It’s also very well possible that you have unclaimed money from a closed bank account, federal or state tax refund, or maybe a security deposit that you forgot to get back from your last landlord. There are no centralized government websites for finding these kinds of records but there are private companies that have access to the proper databases and allow you to run an unclaimed money search. State law requires that unclaimed money be given to its rightful owner and you simply have to search your full name along with a state to find the funds that you’re entitled to.

If you’re really tight on funds, you may be tempted to push for a government loan that’s twice the amount you need because they give you longer than other loan companies to pay back what you own. However, they often follow the same protocols for nonpayment as those companies, so you’re only borrowing on borrowed time. Plus, a government loan is much more difficult to erase from your credit history than a smaller loan from a local company.

Eyes on the Prize Fight

Keep your end goal in the front of your mind. Remember why you’re putting yourself through this slow process. Do you need help with your utilities because the companies disconnected them? Are you and your boyfriend at each other’s throats, rather than attacking the issue together? Whatever your reason, make sure it never slips through the cracks. Don’t let the relief of finding this type of assistance lead you to make foolish decisions with the lifeline you need.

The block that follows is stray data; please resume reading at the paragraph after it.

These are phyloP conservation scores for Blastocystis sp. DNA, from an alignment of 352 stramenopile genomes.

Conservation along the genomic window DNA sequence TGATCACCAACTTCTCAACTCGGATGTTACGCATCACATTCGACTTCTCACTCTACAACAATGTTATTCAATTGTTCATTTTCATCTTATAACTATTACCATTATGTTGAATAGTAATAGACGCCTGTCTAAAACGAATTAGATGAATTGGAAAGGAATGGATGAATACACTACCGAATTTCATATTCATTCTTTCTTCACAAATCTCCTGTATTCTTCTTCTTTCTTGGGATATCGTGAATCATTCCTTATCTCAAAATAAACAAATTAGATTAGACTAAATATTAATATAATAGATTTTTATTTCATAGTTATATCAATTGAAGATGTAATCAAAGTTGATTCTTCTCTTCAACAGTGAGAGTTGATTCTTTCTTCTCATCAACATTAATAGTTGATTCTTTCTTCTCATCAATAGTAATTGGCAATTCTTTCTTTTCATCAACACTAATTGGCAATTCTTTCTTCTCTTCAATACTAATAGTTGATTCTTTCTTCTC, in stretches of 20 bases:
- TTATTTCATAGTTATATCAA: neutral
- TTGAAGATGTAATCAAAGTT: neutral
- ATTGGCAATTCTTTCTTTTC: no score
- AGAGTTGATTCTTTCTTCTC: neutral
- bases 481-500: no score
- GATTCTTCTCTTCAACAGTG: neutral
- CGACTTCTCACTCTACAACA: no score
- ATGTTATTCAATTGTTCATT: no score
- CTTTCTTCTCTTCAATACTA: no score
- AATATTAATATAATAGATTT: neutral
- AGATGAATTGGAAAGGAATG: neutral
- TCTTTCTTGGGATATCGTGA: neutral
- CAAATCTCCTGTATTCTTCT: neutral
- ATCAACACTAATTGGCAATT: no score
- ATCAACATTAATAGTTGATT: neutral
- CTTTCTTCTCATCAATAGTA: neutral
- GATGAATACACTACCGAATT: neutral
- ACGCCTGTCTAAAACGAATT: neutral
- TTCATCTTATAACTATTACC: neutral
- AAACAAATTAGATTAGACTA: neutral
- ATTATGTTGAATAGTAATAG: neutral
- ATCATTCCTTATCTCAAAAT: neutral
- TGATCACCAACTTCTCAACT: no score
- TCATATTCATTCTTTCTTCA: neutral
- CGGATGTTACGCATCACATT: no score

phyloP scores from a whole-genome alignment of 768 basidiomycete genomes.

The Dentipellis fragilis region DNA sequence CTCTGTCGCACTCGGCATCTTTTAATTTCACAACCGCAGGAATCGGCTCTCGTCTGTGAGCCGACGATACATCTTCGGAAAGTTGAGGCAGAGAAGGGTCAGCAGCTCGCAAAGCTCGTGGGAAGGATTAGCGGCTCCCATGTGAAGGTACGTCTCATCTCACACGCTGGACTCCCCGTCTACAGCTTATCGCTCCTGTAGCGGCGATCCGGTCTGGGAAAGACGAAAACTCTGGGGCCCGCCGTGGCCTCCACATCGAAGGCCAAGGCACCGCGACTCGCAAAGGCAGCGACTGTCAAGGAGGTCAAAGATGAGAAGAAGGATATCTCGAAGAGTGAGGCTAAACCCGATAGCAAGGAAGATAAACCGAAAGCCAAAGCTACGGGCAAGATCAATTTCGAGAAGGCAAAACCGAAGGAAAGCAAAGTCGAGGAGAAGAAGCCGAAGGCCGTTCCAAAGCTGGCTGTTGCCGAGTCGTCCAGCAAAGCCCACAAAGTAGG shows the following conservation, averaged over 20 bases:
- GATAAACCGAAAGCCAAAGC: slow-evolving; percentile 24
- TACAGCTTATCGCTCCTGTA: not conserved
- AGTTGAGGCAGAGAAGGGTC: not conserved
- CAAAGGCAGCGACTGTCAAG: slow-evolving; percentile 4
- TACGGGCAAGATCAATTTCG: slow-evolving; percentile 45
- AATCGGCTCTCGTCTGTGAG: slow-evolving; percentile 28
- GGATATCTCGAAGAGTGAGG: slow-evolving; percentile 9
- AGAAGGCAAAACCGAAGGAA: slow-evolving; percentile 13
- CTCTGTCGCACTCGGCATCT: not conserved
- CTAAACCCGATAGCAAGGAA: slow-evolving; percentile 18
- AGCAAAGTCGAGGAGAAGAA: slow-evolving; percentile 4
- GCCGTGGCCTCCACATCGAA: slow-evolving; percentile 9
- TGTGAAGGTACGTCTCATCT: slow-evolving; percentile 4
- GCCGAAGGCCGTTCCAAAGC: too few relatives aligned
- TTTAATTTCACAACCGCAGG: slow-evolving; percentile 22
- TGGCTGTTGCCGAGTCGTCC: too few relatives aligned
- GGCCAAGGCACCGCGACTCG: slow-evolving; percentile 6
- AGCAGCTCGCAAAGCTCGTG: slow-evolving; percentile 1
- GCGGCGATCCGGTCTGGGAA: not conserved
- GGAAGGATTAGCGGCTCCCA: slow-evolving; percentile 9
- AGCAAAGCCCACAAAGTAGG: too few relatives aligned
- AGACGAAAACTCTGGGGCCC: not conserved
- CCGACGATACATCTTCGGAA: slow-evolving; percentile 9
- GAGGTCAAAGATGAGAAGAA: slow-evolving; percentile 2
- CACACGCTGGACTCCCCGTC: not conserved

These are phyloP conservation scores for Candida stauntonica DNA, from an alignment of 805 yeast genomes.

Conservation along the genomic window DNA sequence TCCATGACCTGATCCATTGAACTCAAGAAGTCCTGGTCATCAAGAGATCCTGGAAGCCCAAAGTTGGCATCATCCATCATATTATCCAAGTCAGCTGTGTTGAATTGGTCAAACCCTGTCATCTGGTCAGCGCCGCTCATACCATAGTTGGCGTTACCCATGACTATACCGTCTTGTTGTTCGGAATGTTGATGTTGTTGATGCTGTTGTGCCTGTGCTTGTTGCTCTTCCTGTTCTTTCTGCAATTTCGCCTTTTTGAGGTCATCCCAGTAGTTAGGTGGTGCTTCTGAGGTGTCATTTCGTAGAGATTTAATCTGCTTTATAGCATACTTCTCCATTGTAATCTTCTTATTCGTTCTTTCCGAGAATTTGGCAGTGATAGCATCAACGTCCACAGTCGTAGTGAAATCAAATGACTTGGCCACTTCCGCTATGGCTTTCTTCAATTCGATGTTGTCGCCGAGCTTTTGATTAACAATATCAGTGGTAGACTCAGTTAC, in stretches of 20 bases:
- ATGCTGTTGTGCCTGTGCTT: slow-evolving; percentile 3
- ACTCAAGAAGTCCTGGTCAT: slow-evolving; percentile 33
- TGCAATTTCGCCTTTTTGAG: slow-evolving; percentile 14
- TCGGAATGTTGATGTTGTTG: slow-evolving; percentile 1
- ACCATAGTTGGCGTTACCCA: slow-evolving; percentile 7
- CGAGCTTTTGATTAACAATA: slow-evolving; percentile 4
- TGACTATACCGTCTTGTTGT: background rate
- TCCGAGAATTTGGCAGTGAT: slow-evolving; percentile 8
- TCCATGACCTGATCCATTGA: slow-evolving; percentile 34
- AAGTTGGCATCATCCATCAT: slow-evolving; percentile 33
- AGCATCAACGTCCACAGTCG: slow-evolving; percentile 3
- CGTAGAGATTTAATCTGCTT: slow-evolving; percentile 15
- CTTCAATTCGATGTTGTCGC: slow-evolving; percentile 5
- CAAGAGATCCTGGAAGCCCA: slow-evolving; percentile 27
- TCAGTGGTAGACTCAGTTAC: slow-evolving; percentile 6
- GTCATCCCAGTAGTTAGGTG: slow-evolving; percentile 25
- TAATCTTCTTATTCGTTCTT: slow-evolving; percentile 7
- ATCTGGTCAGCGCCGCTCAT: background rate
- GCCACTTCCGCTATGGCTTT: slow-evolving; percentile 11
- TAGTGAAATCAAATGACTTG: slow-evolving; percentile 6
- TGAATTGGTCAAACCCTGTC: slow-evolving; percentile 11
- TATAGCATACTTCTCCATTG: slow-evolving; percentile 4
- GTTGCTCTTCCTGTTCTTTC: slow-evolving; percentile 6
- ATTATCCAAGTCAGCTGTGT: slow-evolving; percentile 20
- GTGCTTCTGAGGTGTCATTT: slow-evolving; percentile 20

Hope for the Best, but…

Sometimes, even these programs and companies turn down your request for assistance. For the most part, however, they do everything they can to approve you for something, to get you moving in the right direction. If you get approved, put on your blinders, and take care of your biggest financial disasters right away. Don’t stop to make a phone call to let friends or family know. Ignore the temptation to grab a quick lunch on the way to pay off or buy something. Believe it or not, that split second “luxury” is often the final stripped bolt in your financial earthquake. It seems harmless, but the excitement and relief is intense, and if you celebrate too soon, you’ll solve the problem too late. Trent Hamm with LifeHacker wrote a piece, explaining how any time spent procrastinating, for any reason, is a waste. Once you clear up the problem, there will be plenty of time to relax and celebrate. In the meantime, waste not, fear no longer.

Give Yourself a Raise!

Find another job! We know this is often much harder than it sounds, especially if you only got enough assistance to scrape by. However, it was, in part, your current job that helped you into your financial pit, and it will do so again. If you can’t afford to take any time off work, skip lunch once a week and leave an hour early to job hunt. Or, fill out as many applications online as you can when you’re at home relaxing. Every second and every inch of effort counts in times like these, and doing something is always better than doing nothing.

Even the most steel-gritted person can’t do any of these five things without a little support. If friends or family reach out to help, let them. Or, at least graciously thank them. Also, remember to be kind to yourself. Regardless of what put you in the hole, you found a way out, and you learned a valuable lesson. Everyone struggles from time to time; what matters is how you handle it.